Finally someone yells out – ‘Enough of this chattering’ or ‘Leave the academy alone’. At that point someone would start singing “Lebn zol Bistritski and his hoyra” [!]. It seemed that this is what the gang was waiting for and everyone stood up, hands and shoulders interlocking and the circle got bigger and bigger. And so we danced a hoyra till the break of day. We danced so long that some people started to faint away.

Someone more familiar with Zionist history please clarify. Are they singing about the Hebrew writer, editor Nathan Bistritsky?

Please see the comments below for a number of additional points on the melody.

Zingen a lid iz a mekhaye
sung by Chaim Berman
Words by H. Goldberg

Zingen a lid iz a mekhaye
Zingen a lid iz a mekhaye
Oy zingt zhe brider, zingt zhe munter
A folk vos zingt geyt keyn mol unter.
Zingen a lid iz a mekhaye.

To sing a song is a joy.
To sing a song is a joy.
So sing brother, sing with cheer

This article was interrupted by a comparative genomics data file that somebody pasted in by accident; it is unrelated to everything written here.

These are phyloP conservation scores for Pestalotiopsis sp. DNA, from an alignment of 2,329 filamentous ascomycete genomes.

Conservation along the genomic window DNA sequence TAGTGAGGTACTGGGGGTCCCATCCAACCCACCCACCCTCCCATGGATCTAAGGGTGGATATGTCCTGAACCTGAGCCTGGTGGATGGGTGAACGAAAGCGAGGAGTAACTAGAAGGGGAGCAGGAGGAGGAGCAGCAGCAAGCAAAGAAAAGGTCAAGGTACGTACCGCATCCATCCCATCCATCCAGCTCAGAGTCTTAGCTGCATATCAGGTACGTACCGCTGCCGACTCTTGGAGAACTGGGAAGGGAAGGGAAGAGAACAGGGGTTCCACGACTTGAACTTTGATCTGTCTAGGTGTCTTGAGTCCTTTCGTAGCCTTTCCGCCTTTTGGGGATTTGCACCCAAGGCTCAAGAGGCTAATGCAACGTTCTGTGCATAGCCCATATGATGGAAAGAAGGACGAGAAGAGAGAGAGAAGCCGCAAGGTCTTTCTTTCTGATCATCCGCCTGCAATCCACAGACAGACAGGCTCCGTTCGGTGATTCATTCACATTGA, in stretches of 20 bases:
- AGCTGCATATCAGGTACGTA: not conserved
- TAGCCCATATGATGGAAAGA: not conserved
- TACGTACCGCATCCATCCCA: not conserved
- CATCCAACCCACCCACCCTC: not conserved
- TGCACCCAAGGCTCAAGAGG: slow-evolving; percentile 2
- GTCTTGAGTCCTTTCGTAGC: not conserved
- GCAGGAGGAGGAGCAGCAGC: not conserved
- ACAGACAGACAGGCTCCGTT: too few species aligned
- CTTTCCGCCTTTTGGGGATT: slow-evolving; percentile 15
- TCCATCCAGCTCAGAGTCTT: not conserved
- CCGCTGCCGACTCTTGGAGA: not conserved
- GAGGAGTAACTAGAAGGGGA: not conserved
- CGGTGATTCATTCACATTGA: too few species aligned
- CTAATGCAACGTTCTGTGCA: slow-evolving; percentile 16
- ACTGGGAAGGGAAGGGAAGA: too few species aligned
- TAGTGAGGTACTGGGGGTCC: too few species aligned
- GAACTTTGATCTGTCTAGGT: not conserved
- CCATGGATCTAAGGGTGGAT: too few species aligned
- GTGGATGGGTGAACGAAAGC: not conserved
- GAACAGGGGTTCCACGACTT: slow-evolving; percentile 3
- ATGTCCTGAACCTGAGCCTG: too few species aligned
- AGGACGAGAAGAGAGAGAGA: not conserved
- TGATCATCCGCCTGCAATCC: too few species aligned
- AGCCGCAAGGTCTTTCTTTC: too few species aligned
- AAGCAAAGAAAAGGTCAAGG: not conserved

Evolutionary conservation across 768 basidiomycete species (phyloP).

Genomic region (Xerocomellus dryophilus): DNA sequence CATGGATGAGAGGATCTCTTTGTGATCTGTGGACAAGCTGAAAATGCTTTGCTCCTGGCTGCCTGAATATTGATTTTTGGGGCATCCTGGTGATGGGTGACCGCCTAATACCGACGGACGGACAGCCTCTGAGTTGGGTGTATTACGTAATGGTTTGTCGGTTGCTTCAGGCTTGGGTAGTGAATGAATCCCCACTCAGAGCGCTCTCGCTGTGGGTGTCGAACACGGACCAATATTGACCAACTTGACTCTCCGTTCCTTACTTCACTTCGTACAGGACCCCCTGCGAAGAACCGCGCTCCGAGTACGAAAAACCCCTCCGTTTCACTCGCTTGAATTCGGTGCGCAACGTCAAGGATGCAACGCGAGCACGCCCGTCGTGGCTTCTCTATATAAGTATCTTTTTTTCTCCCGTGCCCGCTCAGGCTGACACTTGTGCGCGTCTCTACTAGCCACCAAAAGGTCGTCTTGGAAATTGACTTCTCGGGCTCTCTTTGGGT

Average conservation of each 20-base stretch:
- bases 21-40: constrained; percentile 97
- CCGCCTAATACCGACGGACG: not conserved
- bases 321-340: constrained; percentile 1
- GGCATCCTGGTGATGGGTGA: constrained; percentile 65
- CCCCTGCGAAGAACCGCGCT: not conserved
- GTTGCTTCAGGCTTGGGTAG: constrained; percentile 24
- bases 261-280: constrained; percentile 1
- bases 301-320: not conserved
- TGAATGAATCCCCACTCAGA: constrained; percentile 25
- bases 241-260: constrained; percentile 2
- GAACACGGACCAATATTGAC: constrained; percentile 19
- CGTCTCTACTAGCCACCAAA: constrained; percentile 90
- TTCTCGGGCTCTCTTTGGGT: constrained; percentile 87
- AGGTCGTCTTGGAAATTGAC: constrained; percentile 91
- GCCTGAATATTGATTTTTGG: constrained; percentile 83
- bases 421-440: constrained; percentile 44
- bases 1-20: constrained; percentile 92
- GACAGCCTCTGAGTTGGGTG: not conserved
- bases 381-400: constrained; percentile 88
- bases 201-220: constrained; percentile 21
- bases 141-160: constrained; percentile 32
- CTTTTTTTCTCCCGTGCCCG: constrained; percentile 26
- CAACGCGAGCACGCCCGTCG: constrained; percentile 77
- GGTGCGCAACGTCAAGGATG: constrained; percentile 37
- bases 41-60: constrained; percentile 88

A people that sings never dies.
To sing a song is a joy.

A nign – an olter [alter] tsu a nayer.
Zingen – vet ir filn frayer.
Oy zingt zhe brider, zingt zhe munter
A folk vos zingt geyt keyn mol unter.
Zingen a lid iz a mekhaye.

A melody – an old one or a new one.
Sing and you’ll feel more free.
So sing brother, sing with cheer,
A people that sings never dies.
To sing a song is a joy.

Hostu fardrus tsi hostu dayges?
Oder bistu kholile broyges?
Oy zingt zhe brider, zingt zhe munter
A folk vos zingt geyt keyn mol unter.
Zingen a lid iz a mekhaye.

Do you have regrets? Or have worries?
Or God forbid angry at someone?
So sing brother, sing with cheer
A people that sings never dies.
To sing a song is a joy.

zinen a lid